Believing his emotional distress would be diminished with a more impressive professional life and a full romantic life, Adam pursued both intensely. He quit his sales job and joined an ex-customer in the start-up of a small software company. He also intentionally advanced his dating life. Adam passionately pursed a range of women. Within two years of co-founding the software company, Adam was earning 500K annually and was married with a child. With a thriving business and a growing family, Adam had everything he’d ever wanted. But yet again, he felt insignificant and useless.

This pattern repeated itself over and over again.

Adam could not seem to deal with his internal distress in any other way. At the age of 58, he had transitioned through six jobs, suffered through two divorces, didn’t talk to his siblings, and had almost no relationship with his child. As always, Adam felt worthless and alone. In his late fifties, Adam began struggling with an awareness of his progressing age. He had worked tirelessly to achieve at a high level throughout his life. And yet, at age 58, none of it held any value.
At the time, Adam held a sales director position with a large pharmaceutical company. He was very successful in his role until he became demoralized by his persistent sense of worthlessness. For the first time in his life, Adam’s psychological well-being had a negative impact on his performance at work. He stopped pushing, trying, and developing. His direct employees noticed, market share in his territory dropped dramatically, and underserviced physicians made complaints. In a last-ditch effort to get Adam’s work performance back on track, his employer bought Adam a six-month executive coaching program….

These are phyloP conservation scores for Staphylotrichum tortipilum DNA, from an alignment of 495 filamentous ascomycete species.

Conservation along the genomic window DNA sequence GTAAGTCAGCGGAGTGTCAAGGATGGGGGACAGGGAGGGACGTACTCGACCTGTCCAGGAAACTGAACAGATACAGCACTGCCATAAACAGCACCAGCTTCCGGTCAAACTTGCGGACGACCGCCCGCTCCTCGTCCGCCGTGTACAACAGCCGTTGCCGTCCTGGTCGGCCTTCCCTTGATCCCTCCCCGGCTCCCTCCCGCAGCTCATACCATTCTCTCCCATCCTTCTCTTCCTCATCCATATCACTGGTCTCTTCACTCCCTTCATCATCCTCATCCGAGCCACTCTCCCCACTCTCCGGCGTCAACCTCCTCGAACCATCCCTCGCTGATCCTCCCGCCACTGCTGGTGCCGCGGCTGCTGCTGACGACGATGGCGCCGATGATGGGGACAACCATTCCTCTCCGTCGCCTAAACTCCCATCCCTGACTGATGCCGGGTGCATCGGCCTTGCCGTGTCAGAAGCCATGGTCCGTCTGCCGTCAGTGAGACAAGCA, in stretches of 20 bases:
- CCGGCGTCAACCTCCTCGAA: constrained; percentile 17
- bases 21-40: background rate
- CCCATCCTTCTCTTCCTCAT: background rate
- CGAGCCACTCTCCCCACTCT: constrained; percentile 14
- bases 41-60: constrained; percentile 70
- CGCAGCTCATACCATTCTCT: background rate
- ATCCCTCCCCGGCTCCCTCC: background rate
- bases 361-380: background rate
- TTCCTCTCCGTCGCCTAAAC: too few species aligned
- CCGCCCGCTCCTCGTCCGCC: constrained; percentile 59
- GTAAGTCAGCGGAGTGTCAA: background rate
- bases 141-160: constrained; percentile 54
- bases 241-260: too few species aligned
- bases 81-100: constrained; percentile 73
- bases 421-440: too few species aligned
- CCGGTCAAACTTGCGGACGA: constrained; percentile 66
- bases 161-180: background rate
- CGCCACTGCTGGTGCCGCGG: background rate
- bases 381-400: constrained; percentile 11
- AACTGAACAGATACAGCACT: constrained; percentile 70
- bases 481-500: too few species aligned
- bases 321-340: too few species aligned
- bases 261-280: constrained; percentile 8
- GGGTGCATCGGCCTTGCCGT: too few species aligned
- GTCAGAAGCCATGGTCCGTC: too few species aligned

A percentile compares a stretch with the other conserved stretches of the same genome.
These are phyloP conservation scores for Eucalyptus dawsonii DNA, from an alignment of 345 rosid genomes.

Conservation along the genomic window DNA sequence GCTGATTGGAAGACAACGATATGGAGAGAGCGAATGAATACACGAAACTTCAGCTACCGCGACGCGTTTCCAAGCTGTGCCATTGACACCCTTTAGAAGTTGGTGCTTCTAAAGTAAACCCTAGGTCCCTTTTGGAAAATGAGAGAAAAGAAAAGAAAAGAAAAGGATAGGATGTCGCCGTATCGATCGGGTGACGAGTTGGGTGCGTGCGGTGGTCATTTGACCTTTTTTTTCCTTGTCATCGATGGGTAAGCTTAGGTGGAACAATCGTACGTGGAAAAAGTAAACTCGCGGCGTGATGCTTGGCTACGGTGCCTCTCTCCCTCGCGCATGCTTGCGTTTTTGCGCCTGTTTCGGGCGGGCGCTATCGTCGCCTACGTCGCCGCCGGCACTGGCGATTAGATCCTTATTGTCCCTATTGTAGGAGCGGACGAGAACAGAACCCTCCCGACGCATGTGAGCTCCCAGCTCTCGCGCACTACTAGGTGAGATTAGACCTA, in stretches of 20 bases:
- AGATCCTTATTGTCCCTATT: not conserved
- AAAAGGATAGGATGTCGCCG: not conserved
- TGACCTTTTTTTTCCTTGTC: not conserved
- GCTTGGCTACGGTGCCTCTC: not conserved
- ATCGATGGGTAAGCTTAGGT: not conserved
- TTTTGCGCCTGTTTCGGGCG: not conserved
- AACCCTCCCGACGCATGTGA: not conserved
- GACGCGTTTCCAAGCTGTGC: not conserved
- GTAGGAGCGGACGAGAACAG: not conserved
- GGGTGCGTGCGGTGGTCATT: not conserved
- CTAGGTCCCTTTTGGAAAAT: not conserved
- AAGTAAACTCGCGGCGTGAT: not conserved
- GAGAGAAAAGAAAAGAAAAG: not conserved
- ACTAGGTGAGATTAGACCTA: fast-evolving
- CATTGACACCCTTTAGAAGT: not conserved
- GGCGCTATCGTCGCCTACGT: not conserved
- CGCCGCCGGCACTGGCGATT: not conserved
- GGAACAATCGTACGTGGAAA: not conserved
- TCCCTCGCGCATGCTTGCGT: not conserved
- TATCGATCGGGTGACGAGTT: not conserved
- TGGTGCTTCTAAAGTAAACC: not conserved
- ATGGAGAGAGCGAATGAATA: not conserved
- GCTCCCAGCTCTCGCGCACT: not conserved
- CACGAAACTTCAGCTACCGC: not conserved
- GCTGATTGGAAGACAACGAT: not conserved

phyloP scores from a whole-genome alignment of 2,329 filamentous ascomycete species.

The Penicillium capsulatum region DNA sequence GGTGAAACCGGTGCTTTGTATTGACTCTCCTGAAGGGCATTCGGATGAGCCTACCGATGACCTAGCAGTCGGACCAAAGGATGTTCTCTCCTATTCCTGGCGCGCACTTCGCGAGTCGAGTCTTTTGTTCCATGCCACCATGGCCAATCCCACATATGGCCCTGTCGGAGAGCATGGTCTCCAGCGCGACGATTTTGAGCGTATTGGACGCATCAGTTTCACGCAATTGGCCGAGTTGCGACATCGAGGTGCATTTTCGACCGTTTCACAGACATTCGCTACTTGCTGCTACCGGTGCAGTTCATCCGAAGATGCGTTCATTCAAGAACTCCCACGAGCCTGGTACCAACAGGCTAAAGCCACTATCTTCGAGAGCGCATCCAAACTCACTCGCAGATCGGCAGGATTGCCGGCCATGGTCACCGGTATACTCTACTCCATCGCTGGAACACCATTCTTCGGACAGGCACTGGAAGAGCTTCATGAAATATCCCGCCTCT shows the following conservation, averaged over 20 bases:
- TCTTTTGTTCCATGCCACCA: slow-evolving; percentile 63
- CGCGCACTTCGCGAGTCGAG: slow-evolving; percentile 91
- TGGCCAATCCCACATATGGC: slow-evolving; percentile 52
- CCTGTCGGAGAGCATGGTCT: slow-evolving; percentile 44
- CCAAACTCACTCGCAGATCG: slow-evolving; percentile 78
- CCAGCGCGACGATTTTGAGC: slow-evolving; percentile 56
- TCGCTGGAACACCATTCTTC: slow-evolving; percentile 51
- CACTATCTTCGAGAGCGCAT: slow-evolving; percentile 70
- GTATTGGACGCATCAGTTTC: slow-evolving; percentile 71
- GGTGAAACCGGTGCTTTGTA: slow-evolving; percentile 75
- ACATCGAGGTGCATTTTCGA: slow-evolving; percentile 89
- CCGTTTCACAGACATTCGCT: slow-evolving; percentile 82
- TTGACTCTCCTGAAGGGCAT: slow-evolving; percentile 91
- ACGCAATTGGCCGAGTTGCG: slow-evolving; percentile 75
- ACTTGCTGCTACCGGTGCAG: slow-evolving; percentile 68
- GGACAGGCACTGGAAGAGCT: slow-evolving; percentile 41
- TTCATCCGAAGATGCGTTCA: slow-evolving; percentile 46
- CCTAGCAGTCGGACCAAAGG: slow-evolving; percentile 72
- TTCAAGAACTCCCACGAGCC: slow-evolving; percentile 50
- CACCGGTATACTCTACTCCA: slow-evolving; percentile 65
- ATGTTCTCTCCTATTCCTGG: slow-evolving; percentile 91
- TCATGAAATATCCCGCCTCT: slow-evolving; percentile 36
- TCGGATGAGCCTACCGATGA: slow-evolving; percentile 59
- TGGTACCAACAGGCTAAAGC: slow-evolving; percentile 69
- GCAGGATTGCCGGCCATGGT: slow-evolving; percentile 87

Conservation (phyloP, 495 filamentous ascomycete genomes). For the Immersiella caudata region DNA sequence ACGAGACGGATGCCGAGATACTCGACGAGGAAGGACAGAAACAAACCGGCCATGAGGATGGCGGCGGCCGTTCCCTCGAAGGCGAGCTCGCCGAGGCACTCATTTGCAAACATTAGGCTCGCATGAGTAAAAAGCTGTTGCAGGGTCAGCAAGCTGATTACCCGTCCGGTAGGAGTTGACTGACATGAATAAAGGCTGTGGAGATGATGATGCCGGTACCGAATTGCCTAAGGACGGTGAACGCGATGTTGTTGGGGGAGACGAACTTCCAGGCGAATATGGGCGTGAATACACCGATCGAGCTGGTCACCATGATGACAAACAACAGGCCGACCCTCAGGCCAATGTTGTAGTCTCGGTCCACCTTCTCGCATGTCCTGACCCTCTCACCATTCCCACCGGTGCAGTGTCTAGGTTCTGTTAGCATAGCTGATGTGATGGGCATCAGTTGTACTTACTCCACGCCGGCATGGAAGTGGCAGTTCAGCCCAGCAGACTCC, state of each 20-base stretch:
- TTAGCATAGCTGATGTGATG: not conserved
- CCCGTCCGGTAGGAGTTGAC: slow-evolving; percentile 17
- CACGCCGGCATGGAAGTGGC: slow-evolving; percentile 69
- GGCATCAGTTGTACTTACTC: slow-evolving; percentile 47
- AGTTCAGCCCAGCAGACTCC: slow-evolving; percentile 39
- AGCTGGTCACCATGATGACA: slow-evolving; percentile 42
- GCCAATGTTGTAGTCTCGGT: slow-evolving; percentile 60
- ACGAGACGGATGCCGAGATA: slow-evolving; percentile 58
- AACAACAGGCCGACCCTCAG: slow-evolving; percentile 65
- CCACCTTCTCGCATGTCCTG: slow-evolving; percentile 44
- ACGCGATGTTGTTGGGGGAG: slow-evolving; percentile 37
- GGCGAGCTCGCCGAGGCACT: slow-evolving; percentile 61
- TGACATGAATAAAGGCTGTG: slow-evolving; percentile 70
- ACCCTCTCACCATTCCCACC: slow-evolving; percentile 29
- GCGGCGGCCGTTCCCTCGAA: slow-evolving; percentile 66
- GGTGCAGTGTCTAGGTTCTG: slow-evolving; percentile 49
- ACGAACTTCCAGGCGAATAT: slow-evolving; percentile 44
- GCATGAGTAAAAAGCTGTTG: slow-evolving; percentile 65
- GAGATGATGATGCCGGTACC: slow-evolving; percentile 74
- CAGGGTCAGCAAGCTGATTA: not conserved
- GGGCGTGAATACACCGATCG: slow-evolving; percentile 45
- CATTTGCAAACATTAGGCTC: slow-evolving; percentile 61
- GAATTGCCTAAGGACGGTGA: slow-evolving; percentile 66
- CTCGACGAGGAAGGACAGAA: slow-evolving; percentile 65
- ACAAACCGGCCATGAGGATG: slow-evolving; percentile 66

I started my work with Adam wondering what it would have been like to leave home at the age of 16. Because Adam’s mother was unable to support the family, Adam felt responsible for his siblings at a young age. Then, at the age of 16, he made the decision to go out on his own, effectively abandoning the children he supported. Adam was not responsible for his siblings, but I believed a child in Adam’s position would feel a major sense of obligation.